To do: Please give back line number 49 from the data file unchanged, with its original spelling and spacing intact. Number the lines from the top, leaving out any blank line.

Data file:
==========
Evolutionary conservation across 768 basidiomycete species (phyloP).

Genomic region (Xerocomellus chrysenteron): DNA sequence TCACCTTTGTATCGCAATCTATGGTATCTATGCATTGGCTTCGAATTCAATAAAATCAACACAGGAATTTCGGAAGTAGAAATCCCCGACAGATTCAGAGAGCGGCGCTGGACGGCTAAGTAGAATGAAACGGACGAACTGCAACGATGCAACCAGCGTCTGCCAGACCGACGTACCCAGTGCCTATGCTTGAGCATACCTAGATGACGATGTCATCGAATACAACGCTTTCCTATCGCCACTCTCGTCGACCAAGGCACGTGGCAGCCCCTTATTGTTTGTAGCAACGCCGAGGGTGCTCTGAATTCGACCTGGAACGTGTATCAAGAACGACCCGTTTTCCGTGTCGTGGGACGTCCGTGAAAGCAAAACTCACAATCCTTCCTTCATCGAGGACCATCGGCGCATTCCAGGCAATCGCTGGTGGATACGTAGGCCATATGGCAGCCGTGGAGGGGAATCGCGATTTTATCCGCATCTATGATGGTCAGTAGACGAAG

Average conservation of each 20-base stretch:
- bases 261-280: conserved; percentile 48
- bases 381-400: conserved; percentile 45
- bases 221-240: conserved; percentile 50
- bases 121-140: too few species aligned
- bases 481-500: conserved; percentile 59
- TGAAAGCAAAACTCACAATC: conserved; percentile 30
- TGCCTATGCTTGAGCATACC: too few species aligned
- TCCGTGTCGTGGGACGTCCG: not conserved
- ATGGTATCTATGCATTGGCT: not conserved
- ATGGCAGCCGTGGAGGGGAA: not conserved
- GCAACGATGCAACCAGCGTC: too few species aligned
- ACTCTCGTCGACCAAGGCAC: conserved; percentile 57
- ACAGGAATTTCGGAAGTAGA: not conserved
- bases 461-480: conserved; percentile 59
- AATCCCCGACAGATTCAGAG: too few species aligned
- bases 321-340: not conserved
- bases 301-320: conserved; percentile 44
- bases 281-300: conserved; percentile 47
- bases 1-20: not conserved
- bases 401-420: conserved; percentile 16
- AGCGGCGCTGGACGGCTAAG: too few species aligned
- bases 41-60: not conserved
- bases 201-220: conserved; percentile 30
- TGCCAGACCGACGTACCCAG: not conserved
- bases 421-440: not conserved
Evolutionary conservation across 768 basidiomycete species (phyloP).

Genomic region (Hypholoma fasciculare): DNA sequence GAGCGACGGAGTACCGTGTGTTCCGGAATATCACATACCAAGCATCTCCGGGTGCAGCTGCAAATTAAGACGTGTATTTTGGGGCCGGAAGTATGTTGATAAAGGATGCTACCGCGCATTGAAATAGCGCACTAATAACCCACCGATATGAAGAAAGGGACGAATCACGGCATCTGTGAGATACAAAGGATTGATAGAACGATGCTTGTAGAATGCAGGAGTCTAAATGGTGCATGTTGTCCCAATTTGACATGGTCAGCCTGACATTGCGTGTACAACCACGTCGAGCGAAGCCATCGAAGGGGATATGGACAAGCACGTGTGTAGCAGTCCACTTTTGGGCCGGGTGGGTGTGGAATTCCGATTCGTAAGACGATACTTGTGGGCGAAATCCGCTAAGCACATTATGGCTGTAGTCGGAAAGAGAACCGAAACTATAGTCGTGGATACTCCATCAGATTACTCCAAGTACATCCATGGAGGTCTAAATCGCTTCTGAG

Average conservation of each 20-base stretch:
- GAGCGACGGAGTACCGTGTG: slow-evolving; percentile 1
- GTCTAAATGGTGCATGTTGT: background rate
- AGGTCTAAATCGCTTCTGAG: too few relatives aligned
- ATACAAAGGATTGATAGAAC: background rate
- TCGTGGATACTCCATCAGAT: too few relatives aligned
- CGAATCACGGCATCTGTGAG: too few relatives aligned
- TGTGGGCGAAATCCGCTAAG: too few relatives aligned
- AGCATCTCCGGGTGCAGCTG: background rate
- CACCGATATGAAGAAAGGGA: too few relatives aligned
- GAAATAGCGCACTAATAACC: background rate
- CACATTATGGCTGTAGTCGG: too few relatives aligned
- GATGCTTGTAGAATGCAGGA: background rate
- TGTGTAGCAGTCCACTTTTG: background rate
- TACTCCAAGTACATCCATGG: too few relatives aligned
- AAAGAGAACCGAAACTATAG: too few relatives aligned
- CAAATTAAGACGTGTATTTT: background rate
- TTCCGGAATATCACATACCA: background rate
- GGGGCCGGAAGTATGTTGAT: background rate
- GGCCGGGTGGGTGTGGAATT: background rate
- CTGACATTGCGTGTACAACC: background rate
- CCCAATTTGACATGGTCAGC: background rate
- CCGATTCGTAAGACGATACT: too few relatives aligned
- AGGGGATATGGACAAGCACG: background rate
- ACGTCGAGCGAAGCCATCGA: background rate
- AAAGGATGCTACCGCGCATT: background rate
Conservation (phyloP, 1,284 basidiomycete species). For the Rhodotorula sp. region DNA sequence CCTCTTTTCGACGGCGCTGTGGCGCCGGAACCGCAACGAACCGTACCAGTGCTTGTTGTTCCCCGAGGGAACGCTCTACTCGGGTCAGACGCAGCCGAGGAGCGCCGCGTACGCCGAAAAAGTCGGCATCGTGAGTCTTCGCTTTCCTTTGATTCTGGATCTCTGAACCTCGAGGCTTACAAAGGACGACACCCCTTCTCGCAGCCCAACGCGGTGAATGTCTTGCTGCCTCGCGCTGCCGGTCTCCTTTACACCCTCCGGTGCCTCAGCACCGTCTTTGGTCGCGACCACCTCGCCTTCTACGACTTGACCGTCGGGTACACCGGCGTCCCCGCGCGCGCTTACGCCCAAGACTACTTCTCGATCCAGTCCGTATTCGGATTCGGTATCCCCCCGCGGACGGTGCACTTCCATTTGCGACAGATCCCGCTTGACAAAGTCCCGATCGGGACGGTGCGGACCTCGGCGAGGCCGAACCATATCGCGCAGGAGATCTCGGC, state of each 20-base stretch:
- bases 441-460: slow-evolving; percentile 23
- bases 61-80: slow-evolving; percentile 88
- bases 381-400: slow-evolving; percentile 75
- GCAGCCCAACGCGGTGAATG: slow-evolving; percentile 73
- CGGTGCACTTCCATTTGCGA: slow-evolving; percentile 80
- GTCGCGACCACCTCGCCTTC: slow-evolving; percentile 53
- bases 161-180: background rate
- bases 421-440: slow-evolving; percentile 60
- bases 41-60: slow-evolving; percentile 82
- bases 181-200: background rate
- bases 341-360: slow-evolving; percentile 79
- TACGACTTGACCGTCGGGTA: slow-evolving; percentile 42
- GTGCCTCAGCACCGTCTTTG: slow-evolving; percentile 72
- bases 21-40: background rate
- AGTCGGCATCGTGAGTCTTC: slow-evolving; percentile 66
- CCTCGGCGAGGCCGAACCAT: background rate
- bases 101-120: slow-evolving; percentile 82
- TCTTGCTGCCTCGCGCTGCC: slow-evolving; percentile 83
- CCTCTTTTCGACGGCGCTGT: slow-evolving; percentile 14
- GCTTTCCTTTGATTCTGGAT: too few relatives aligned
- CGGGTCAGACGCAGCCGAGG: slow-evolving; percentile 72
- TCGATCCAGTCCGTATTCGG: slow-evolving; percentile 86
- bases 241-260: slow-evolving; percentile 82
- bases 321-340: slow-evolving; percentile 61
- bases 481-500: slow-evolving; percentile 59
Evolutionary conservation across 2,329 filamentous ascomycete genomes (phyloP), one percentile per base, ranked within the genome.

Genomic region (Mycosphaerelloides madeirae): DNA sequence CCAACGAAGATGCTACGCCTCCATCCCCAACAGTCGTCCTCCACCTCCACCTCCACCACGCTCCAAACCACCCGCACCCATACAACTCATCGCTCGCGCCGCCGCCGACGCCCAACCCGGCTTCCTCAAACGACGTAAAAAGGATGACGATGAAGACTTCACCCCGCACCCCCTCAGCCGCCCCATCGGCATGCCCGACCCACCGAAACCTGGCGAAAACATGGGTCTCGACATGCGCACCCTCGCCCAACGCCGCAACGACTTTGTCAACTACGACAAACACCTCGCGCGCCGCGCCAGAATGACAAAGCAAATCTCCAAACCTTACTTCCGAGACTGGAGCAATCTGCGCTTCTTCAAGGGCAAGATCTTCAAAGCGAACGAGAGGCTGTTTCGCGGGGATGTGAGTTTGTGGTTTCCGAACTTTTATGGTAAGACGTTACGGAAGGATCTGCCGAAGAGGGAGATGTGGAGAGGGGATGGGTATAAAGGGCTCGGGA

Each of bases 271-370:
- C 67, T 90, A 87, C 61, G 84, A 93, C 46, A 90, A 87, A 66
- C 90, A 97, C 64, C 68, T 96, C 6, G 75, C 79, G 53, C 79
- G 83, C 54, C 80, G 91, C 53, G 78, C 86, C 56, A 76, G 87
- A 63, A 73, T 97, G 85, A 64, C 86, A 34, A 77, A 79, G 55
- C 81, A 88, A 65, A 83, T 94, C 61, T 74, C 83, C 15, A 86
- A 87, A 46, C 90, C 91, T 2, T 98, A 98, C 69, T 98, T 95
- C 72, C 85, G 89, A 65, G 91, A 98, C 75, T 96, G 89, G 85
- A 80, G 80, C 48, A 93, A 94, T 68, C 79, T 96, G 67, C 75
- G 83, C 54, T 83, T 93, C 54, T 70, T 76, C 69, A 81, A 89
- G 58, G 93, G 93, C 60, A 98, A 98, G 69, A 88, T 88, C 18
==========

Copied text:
- GGGGCCGGAAGTATGTTGAT: background rate